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Romans 1:13

Now I would not have you ignorant, brethren, that often I purposed to come unto you, (but was prevented thus far,) that I might have some fruit among you also, even as among other Gentiles.
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Ambrosiaster

AD 400
Paul here indicates his plan and intention, which he does not doubt that they already know from those brothers who had come to Rome from Jerusalem or the neighboring cities for some reason, perhaps because of their religion, or from Aquila and Priscilla, who would have told the Romans of Paul’s intention. As he had often wanted to come but had been prevented, it came about that he wrote them a letter, lest they continue in their unwholesome habits for too long to be easily corrected. He calls them brothers not only because they had been born again but also because there were among them some who believed rightly, however few they may have been. Incidentally, this is why he says that they are “called to be saints.” What does it mean to be called to be saints? If they are already saints, how can they be called to be sanctified? This belongs to the foreknowledge of God, because God knows those who will be saints, for those who are already with him are saints and remain called forever. Yet ...

Gennadius of Constantinople

AD 471
Paul tells the Romans that it will benefit him to come to them, saying that the nations which received the gospel through him had clearly added to his own riches. .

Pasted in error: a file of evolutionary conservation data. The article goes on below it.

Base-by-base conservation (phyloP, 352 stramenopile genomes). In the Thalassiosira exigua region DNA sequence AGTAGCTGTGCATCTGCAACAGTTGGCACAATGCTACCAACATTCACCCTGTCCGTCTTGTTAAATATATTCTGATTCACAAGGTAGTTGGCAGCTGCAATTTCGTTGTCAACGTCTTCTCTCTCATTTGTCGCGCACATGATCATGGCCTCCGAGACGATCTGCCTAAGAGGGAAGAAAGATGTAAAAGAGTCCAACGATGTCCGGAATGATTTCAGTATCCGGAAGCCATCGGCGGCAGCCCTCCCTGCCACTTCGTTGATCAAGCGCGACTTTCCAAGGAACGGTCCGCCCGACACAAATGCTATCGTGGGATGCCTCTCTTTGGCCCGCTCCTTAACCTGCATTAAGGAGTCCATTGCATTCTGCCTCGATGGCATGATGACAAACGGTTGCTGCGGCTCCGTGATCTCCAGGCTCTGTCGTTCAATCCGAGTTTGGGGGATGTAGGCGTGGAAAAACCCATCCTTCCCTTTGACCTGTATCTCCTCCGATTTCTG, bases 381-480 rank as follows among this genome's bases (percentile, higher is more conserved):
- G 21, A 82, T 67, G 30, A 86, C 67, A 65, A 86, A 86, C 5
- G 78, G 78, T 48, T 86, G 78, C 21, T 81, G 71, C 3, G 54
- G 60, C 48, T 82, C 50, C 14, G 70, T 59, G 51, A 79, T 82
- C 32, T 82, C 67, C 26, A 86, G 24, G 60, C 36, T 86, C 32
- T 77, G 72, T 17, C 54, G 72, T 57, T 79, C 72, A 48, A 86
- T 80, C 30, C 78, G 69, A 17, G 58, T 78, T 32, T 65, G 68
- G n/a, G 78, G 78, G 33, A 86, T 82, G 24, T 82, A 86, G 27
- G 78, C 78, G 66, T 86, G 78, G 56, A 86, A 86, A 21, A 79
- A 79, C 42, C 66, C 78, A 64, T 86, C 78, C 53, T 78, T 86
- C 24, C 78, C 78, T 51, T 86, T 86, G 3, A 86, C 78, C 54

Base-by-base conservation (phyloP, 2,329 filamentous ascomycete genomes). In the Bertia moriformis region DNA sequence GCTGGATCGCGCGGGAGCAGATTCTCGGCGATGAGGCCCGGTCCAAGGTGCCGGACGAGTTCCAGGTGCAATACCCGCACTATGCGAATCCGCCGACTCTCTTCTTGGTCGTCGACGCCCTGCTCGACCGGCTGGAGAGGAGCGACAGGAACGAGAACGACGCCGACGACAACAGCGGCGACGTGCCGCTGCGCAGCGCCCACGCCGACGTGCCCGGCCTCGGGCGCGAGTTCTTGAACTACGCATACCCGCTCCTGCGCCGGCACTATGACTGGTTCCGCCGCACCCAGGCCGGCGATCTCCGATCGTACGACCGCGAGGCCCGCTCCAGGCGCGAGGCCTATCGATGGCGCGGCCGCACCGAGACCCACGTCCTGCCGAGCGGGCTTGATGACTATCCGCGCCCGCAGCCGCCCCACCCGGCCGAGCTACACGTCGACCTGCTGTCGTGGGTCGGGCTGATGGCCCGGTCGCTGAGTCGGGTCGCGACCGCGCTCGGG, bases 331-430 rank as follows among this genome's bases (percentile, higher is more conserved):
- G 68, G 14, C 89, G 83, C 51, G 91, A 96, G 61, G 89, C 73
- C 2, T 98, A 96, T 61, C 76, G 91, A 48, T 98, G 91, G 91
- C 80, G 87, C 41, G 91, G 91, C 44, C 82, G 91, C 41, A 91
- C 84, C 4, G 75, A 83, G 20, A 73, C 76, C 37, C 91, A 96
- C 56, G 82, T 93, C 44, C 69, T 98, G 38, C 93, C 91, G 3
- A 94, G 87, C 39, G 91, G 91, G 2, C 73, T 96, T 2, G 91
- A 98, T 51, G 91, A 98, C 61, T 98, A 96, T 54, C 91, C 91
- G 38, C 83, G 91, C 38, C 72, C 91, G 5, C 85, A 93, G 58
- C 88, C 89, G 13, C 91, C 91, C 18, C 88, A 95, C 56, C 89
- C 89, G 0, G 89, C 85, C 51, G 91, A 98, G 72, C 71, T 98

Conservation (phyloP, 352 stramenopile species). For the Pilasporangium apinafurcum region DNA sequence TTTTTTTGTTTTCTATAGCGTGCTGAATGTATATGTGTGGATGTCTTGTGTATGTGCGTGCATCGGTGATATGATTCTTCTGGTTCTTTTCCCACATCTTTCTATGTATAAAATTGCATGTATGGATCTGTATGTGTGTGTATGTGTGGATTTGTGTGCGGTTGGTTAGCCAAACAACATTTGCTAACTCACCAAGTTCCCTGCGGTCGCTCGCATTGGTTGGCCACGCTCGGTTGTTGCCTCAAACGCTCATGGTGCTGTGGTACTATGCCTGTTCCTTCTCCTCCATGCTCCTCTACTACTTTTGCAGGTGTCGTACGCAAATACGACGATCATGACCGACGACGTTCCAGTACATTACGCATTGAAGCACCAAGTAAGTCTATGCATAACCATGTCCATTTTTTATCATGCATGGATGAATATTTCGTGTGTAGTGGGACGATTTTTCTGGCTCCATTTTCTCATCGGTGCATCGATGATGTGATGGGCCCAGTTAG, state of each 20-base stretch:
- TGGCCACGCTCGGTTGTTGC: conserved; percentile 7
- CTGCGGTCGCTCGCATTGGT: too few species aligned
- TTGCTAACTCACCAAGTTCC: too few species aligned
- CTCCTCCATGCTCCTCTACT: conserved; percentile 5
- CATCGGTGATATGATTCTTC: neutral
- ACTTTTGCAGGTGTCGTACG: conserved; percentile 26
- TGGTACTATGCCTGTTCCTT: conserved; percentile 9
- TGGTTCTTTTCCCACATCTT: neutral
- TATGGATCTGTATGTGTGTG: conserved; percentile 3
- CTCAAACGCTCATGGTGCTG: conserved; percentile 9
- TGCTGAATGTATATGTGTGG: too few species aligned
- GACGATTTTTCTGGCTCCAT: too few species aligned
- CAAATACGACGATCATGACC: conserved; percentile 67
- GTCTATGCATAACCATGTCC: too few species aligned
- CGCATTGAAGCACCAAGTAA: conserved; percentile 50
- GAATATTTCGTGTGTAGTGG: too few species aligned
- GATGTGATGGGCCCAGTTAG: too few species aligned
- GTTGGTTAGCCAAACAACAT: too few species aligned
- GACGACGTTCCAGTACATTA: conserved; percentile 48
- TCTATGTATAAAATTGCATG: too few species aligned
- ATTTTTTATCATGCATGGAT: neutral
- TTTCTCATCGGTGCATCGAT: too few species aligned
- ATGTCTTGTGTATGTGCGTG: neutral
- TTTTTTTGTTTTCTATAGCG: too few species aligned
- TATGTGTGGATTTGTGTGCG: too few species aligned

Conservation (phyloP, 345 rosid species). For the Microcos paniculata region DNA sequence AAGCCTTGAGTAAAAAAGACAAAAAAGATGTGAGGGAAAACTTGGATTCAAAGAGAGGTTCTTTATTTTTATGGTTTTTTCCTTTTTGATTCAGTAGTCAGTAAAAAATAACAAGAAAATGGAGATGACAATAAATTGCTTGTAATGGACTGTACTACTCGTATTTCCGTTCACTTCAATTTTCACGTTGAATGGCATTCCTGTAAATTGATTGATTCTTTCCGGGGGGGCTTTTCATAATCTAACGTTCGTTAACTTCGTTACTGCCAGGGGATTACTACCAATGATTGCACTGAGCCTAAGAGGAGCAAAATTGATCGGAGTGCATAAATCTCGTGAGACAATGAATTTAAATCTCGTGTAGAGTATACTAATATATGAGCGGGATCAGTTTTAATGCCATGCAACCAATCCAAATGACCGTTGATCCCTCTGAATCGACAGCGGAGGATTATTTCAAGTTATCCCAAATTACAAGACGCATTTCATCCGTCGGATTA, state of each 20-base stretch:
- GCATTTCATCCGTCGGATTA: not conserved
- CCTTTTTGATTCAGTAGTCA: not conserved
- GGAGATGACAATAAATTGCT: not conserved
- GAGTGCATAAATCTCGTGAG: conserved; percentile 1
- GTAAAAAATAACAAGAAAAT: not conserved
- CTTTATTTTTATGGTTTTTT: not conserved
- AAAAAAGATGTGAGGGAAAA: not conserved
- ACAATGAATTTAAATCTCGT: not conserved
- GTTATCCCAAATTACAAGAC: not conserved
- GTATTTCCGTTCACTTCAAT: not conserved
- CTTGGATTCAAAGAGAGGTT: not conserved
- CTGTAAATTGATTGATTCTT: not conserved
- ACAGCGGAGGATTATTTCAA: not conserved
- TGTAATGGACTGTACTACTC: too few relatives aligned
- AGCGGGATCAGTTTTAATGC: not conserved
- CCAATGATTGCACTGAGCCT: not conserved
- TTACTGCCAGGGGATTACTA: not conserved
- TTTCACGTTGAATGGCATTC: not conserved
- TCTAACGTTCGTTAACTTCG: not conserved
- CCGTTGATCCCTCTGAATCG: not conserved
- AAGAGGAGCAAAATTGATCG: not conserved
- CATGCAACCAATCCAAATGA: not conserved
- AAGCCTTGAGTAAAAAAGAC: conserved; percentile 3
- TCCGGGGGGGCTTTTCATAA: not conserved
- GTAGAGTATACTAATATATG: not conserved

John Chrysostom

AD 407
Here is a compliance great as that of slaves, and a plain exhibition of his excellent temper (εὐγνωμοσύνης)! For, that he was let, he says, but why, he does not go on to say. For he does not pry into the command of his Master, but only obeys. And yet one might expect a person to start questions, as to why God hindered a city so conspicuous and great, and towards which the whole world was looking, from enjoying such a teacher, and that for so long a time. For he that had overcome the governing city, could easily go on to the subjects of it. But he that let alone the more royal one, and lay in wait about the dependents, had the main point left neglected. But none of these things does he busy himself with, but yields to the incomprehensibleness of Providence, thereby both showing the right tone of his soul, and instructing us all never to call God to account for what happens, even though what is done seem to trouble the minds of many. For the Master's part it is alone to enjoin, the serva...

John Chrysostom

AD 407
Here is an obedience as great as that of slaves and a clear demonstration of Paul’s excellent temper. He says he was prevented from coming to them but does not explain why. For he does not pry into the command of his master but simply obeys. And yet one might expect someone to wonder why God prevented a city as conspicuous and great as Rome … from enjoying such a teacher, and for such a long time as well…. But Paul does not concern himself with such things, yielding instead to the incomprehensible nature of providence. By doing this he shows the right tone of his soul and also teaches us never to call God to account for what happens, even though what is done seems to trouble the minds of many. For it is the master’s place to command and the servant’s to obey. This is why he says that he was prevented without giving the reason, because he did not know it himself…. So if you do not know why something has happened, do not be discouraged, for this is a main feature of faith, to receive wha...

Severian of Gabala

AD 425
There were many who sped to Rome for human reasons. Paul reveals his own chaste desire to go there and that his motive was a godly one. It appears that he longed after the Romans, perhaps because their faith had become an encouragement to all their subject peoples. .

Knowing this first, that no prophecy of the scripture is of any private interpretation. - 2 Peter 1:20

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